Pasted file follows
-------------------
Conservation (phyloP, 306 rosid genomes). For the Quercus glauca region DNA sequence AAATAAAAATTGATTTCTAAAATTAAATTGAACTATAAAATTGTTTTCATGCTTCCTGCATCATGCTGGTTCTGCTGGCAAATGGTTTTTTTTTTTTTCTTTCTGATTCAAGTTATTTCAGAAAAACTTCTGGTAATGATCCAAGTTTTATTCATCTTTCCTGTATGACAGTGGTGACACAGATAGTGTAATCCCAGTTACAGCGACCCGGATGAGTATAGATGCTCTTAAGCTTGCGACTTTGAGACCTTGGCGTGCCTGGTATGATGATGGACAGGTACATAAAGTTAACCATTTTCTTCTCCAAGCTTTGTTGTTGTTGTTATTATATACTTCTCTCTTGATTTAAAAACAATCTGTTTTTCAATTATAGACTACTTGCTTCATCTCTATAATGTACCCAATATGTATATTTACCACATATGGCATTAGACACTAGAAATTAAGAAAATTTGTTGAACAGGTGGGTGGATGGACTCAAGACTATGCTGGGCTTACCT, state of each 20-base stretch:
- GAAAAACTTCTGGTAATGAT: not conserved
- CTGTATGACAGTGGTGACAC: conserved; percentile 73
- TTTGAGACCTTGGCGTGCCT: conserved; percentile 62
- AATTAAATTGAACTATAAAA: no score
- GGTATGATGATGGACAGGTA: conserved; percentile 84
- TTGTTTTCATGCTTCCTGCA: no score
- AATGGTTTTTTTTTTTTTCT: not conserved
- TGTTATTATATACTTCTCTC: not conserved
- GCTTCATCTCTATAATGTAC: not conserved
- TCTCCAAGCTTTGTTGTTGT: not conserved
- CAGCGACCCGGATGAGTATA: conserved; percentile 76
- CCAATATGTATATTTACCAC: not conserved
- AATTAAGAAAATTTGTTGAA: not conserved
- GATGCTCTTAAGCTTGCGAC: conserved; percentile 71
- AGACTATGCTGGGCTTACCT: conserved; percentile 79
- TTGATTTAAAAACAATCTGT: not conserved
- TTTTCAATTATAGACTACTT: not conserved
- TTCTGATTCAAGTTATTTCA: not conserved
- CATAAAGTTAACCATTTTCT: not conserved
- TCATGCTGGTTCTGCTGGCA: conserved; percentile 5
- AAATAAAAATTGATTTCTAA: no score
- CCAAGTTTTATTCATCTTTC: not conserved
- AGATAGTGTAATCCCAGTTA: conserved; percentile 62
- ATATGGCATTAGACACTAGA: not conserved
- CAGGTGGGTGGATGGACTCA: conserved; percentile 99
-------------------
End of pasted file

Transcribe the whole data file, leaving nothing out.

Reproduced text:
Conservation (phyloP, 306 rosid genomes). For the Quercus glauca region DNA sequence AAATAAAAATTGATTTCTAAAATTAAATTGAACTATAAAATTGTTTTCATGCTTCCTGCATCATGCTGGTTCTGCTGGCAAATGGTTTTTTTTTTTTTCTTTCTGATTCAAGTTATTTCAGAAAAACTTCTGGTAATGATCCAAGTTTTATTCATCTTTCCTGTATGACAGTGGTGACACAGATAGTGTAATCCCAGTTACAGCGACCCGGATGAGTATAGATGCTCTTAAGCTTGCGACTTTGAGACCTTGGCGTGCCTGGTATGATGATGGACAGGTACATAAAGTTAACCATTTTCTTCTCCAAGCTTTGTTGTTGTTGTTATTATATACTTCTCTCTTGATTTAAAAACAATCTGTTTTTCAATTATAGACTACTTGCTTCATCTCTATAATGTACCCAATATGTATATTTACCACATATGGCATTAGACACTAGAAATTAAGAAAATTTGTTGAACAGGTGGGTGGATGGACTCAAGACTATGCTGGGCTTACCT, state of each 20-base stretch:
- GAAAAACTTCTGGTAATGAT: not conserved
- CTGTATGACAGTGGTGACAC: conserved; percentile 73
- TTTGAGACCTTGGCGTGCCT: conserved; percentile 62
- AATTAAATTGAACTATAAAA: no score
- GGTATGATGATGGACAGGTA: conserved; percentile 84
- TTGTTTTCATGCTTCCTGCA: no score
- AATGGTTTTTTTTTTTTTCT: not conserved
- TGTTATTATATACTTCTCTC: not conserved
- GCTTCATCTCTATAATGTAC: not conserved
- TCTCCAAGCTTTGTTGTTGT: not conserved
- CAGCGACCCGGATGAGTATA: conserved; percentile 76
- CCAATATGTATATTTACCAC: not conserved
- AATTAAGAAAATTTGTTGAA: not conserved
- GATGCTCTTAAGCTTGCGAC: conserved; percentile 71
- AGACTATGCTGGGCTTACCT: conserved; percentile 79
- TTGATTTAAAAACAATCTGT: not conserved
- TTTTCAATTATAGACTACTT: not conserved
- TTCTGATTCAAGTTATTTCA: not conserved
- CATAAAGTTAACCATTTTCT: not conserved
- TCATGCTGGTTCTGCTGGCA: conserved; percentile 5
- AAATAAAAATTGATTTCTAA: no score
- CCAAGTTTTATTCATCTTTC: not conserved
- AGATAGTGTAATCCCAGTTA: conserved; percentile 62
- ATATGGCATTAGACACTAGA: not conserved
- CAGGTGGGTGGATGGACTCA: conserved; percentile 99